The French Program offers courses in language, literature and culture that allow students to develop and expand their knowledge and understanding of the French-speaking world. Language courses focus on developing students' fluency in French, a process that continues through study abroad experiences and upper-level seminars. From introduction to film, literature, and culture courses through advanced topics courses, students deepen and broaden their awareness of the cultures and literatures of the French-speaking world. All our courses invite students to view cultural production as dynamic and inseparable from its socio-historical context. Throughout the French curriculum, students sharpen analytical skills and become familiar with key methodologies and theoretical concepts of the discipline. They develop their communication skills both through training in public speaking and in writing. Students become informed and critical readers of the texts and images that fill the world around them.
As these courses are sequential, students should begin their study of language in the fall semester.
These courses develop students’ fluency in French (reading, writing, listening and speaking) and cultural awareness of the French-speaking world. French 101 and 203 are offered every fall and French 102 and 204 are offered every spring.
This course introduces film analysis, enhances writing skills, provides in-depth advanced grammar review, and develops mastery of complex structures and vocabulary. Please note that this course is offered in the fall semester only.
Prerequisite: French 204 or placement.
French 207 through 211 introduce students to the study of the cultures and literatures of France and the Francophone world. While each course has a different focus, they are all equally challenging and may be taken in any order or number. We encourage students studying away in France during their junior year to take French 208 in the spring of their sophomore year. For the major in French, students must take at least one culture course (French 207 or 208) and one literature course (French 209, 210 or 211) at this level, or the equivalent in study abroad. French 207 and 209 are offered every fall and French 208, 210 and 211 are offered every spring.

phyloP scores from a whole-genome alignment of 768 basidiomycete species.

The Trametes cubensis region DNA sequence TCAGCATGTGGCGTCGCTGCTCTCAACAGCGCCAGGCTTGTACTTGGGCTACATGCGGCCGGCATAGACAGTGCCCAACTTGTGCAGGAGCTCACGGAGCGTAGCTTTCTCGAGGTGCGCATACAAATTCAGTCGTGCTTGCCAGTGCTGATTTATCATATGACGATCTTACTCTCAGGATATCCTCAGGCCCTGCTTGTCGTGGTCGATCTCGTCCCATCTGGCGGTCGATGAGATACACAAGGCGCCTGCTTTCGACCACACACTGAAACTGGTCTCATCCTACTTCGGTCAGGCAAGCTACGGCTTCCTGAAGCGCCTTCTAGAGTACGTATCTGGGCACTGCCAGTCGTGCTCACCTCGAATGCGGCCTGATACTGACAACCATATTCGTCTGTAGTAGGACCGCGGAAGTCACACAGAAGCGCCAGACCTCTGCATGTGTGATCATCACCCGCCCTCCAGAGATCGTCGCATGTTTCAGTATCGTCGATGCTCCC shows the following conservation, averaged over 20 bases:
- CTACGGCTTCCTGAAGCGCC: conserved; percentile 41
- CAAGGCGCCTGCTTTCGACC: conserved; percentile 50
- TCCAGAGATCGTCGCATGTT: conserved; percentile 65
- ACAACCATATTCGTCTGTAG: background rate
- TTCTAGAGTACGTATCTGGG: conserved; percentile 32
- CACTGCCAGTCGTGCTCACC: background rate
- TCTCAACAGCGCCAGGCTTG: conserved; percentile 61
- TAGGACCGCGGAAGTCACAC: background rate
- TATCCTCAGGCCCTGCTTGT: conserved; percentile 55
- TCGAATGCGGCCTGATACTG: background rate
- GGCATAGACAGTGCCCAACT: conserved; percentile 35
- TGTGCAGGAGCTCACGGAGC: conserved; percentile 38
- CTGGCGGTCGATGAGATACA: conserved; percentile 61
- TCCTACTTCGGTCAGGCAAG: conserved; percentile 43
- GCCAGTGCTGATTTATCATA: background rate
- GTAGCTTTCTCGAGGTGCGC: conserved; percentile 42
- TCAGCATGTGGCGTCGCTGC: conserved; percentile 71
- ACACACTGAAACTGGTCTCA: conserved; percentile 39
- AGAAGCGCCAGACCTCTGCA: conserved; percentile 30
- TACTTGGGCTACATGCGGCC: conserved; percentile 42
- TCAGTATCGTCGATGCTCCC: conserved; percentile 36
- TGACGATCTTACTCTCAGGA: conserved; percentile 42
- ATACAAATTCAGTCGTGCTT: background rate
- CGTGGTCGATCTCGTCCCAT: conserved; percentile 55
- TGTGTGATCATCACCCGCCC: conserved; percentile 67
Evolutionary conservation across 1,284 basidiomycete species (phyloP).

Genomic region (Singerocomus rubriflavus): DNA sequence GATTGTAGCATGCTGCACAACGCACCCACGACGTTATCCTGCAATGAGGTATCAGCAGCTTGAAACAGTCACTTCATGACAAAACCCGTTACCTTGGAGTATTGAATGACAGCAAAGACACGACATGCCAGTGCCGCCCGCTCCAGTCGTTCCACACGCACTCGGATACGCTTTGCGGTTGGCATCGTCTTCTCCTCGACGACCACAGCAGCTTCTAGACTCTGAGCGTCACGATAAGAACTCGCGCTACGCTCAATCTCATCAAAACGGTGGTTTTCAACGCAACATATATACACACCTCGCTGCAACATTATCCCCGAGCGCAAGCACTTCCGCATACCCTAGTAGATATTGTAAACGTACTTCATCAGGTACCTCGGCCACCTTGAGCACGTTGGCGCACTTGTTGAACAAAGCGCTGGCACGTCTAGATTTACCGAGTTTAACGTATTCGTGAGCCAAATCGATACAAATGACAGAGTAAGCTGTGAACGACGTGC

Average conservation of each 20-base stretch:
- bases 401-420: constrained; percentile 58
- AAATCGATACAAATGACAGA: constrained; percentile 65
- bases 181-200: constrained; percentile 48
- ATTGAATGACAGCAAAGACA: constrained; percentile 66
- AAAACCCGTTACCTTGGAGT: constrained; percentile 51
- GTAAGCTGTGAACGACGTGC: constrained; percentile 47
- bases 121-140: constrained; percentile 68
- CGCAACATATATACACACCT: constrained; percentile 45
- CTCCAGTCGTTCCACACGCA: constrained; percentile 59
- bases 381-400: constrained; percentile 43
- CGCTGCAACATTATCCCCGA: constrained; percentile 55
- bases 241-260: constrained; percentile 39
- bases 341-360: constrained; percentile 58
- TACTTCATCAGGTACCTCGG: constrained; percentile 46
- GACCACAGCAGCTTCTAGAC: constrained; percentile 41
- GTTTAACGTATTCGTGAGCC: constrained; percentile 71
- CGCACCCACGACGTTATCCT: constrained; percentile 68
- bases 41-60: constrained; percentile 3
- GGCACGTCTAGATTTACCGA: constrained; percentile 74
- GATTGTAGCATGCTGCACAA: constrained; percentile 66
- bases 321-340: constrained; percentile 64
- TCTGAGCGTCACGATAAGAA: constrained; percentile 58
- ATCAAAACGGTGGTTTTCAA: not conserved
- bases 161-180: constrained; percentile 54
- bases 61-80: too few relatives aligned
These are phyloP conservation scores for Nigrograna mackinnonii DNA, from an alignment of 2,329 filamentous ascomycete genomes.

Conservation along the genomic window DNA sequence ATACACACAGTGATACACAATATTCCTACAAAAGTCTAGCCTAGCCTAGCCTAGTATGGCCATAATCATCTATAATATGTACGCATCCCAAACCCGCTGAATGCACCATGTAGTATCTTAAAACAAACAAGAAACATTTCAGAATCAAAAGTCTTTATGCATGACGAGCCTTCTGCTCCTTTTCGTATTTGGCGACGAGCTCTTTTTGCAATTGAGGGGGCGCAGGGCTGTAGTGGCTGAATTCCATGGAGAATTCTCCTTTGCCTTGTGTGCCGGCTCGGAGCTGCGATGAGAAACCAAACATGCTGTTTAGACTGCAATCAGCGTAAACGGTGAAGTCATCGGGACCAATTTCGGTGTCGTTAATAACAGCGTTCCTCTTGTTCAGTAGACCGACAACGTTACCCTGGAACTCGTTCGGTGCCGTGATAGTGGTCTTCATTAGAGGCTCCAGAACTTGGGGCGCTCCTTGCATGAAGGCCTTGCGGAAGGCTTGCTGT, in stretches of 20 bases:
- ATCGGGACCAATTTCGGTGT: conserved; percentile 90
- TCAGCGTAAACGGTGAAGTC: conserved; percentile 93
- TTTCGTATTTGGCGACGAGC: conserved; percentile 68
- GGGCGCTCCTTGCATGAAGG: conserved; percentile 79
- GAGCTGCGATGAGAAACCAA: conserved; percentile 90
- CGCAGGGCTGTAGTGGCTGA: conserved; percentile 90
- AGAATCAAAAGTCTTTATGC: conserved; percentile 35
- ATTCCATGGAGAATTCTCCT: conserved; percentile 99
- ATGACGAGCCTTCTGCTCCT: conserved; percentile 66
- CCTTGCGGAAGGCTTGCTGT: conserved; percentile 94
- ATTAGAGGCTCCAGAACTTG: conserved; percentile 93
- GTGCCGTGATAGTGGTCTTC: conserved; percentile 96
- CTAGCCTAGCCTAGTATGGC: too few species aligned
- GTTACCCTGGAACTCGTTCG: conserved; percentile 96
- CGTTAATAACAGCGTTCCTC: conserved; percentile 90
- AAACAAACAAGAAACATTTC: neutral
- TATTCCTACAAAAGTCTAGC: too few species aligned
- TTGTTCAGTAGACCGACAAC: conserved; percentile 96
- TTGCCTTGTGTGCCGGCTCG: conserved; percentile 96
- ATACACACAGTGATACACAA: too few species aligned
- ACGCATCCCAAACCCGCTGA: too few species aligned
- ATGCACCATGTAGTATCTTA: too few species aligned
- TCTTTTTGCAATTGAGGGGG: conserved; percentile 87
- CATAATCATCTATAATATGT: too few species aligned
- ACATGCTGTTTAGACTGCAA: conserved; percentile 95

These courses broaden and deepen students’ knowledge and understanding of French-speaking societies and cultures Students sharpentheir skills in cultural analysis. Francophone Cultures (French 207) introduces students to French-speaking countries outside of France and the histories of slavery and colonization that inform their complex identities today. Contemporary France through the Media (French 208) examines hot issues in France today through written and visual media and introduces students to the French political system and to key concepts for understanding contemporary France. Courses emphasize oral activities that help prepare students for study abroad in French-speaking countries.
Prerequisite: French 205 or placement.
These courses expose students to literary works of all genres in their socio-historical contexts. They develop students’ understanding of critical approaches to literary texts and their skill in textual analysis. These courses include an important writing component that helps prepare students for study abroad in French-speaking countries. French 209 and French 210 examine French literature from the medieval period through the French Revolution and from the 19th through 21st centuries respectively. French 211 examines works of French expression produced around the world in the 20th and 21st centuries.
Prerequisite: French 205 or placement.
These courses are seminars that bring together smaller groups of students to focus intensely on particular topics often linked to the professor’s areas of research. Throughout the semester, students take an active role in leading discussion of course material. They conduct independent work on topics of their choosing and share their findings with their peers.
Prerequisite: French 207 or 208 and French 209 or 210 or 211, or another 300-level course
Available to seniors who wish to work more closely on a particular topic on which they have conducted research. Students work with an advisor for whom their topic is an area of expertise.
Prerequisites: Application and project proposal approved by the Department, and at least one French course at the 300 level.
Students doing an honors project must be enrolled in another French course throughout the duration of the project.
Please see specific course listings for more detailed descriptions of individual course offerings.